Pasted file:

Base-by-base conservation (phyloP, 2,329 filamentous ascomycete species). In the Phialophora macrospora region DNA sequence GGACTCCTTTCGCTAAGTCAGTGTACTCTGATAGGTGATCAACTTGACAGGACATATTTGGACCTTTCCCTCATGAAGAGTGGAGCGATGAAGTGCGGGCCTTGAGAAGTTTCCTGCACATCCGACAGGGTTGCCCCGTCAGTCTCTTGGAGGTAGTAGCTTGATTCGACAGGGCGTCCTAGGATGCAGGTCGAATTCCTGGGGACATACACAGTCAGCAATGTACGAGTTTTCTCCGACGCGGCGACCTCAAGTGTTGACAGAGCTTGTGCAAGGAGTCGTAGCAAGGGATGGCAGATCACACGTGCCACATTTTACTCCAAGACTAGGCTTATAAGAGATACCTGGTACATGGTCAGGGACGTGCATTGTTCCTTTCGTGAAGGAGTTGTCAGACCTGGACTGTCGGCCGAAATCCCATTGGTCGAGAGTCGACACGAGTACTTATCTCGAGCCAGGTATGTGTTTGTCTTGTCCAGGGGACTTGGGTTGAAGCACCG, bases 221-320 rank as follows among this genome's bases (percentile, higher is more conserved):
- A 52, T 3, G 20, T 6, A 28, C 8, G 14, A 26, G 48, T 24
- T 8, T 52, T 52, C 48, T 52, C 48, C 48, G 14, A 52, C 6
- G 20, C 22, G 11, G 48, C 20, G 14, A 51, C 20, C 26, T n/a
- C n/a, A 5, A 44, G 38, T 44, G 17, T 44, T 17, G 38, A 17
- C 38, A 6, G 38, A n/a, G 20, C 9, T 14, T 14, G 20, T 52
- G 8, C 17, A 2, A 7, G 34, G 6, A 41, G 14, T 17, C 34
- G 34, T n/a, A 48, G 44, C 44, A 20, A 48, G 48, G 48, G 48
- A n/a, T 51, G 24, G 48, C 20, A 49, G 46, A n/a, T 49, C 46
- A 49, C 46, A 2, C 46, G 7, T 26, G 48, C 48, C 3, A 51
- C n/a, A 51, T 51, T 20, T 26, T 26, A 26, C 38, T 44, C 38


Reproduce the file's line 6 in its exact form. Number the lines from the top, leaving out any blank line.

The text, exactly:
- C 38, A 6, G 38, A n/a, G 20, C 9, T 14, T 14, G 20, T 52